There are many other billiard games in addition to eight-ball including nine-ball, straight pool, and one-pocket. Although the rules may be different between them, the ability to use a cue to accurately and precisely strike a cue ball as desired is a common skill required in every billiard game. Accordingly, there have been many inventions conceived to help individuals develop this skill. For instance, there are a number of inventions directed towards improving aiming and sighting skills of a player including Roe (U.S. Pat. No. 4,120,494); Mazzoli (U.S. Pat. No. 5,520,581); Boatwright (U.S. Pat. No. 6,761,643); Evers (U.S. Pat. No. 7,118,486); Keating (U.S. Pat. No. 7,147,566); Reeves (U.S. Pat. Pub. 2003/0232658); Black (U.S. Pat. Pub. 2006/0166752); Keating (U.S. Pat. Pub. 2005/0101395); Kuo (U.S. Pat. Pub. 2004/0005932); Scoutten (U.S. Pat. No. 3,947,026); Nicholson (U.S. Pat. No. 3,993,305); Cianflone (U.S. Pat. Pub. 2005/0064946); and Simpson (U.S. Pat. No. 5,716,283). Further, there are inventions directed towards improving cue contact with a cue ball including Legacie (U.S. Pat. No. 6,267,686) and Schluter (U.S. Pat. No. 6,132,319). There are yet other inventions directed towards training a player to form a proper bridge for supporting the cue including Josenhans (U.S. Pat No. 4,053,153) and Davis (U.S. Pat. Pub. 2007/0079421).

Indeed, aiming, sighting, cue contact, and proper bridging are each important in billiards. However, proper cue stroke technique, including arm positioning, alignment, and motion, forms the foundation for each of the above and ultimately drives the ability to accurately and precisely use a cue to strike a cue ball as desired. Despite its importance, however, the art has thus far neglected assisting players to develop a proper cue stroke, thereby facilitating poor technique and making billiards more difficult than necessary to learn. Therefore, although desirable results have been achieved there exists much room for improvement. What is needed then are systems and methods for providing a billiards stroke training device.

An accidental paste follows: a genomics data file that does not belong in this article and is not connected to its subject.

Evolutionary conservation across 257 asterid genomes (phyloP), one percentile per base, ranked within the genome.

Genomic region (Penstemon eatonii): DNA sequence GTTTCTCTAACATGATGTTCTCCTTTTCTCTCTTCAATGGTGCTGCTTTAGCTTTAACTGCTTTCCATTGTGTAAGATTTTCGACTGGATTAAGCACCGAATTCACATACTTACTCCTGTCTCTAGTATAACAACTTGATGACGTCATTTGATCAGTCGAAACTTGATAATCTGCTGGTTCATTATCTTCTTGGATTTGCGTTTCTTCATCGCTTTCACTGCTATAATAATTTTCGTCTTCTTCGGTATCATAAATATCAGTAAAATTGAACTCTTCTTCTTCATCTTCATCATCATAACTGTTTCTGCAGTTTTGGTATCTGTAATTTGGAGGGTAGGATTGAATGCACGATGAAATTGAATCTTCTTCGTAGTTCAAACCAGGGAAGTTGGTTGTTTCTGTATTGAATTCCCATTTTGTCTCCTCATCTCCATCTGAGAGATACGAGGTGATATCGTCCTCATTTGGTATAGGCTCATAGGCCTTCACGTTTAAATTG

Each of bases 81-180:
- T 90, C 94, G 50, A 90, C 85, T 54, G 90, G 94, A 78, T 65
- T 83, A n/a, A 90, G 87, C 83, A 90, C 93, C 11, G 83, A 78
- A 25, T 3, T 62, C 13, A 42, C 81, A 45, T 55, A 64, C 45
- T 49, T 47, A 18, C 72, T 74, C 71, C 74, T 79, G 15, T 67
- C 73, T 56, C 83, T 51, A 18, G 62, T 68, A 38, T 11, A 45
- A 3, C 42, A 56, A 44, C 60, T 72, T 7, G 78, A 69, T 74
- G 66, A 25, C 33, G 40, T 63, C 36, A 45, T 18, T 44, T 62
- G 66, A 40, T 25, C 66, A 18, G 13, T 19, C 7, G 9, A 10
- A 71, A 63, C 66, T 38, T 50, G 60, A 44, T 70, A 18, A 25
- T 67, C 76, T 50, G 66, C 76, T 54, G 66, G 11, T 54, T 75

SUMMARY

This invention relates generally to billiards, and more specifically, to systems and methods for providing a billiards stroke training device. In one embodiment, the invention includes a harness, a sleeve, a guide, the guide being coupled to the sleeve; and a post, the post being coupled to the harness, the post being configurable to limit motion of the guide, wherein the harness is configurable to being worn on an upper torso of a billiards player, wherein the sleeve is configurable to being worn on an arm of the billiards player, and wherein motion of the arm of the billiards player is limited to that provided for by the guide.

BRIEF DESCRIPTION OF THE DRAWINGS

Embodiments of the present invention are described in detail below with reference to the following drawings:

FIG. 1 is a front elevational view of a billiards stroke training device, in accordance with an embodiment of the invention;

FIG. 2 is a top view of a billiards stroke training device, in accordance with an embodiment of the invention;

FIGS. 3 a and 3 b are a side elevational view of a billiards stroke training device worn by a billiards player, in accordance with an embodiment of the invention; and

FIG. 4 is a back perspective view of a billiards stroke training device, in accordance with an embodiment of the invention.

DETAILED DESCRIPTION

This invention relates generally to billiards, and more specifically, to systems and methods for providing a billiards stroke training device. Specific details of certain embodiments of the invention are set forth in the following description and in FIGS. 1-4 to provide a thorough understanding of such embodiments. The present invention may have additional embodiments, may be practiced without one or more of the details described for any particular described embodiment, or may have any detail described for one particular embodiment practiced with any other detail described for another embodiment.

FIG. 1 is a front elevational view of a billiards stroke training device, in accordance with an embodiment of the invention. In one embodiment, the billiards stroke training device 100 includes a harness 102, a post 104, a sleeve 106, harness straps 108, a harness collar 110, sleeve straps 112, and a guide 114. The harness 102 is coupled to the post 104 and the sleeve 106 is coupled to the guide 114. The post 104 extends laterally and downwardly from the harness 102 and is configurable to being removably and movably inserted through the guide 114.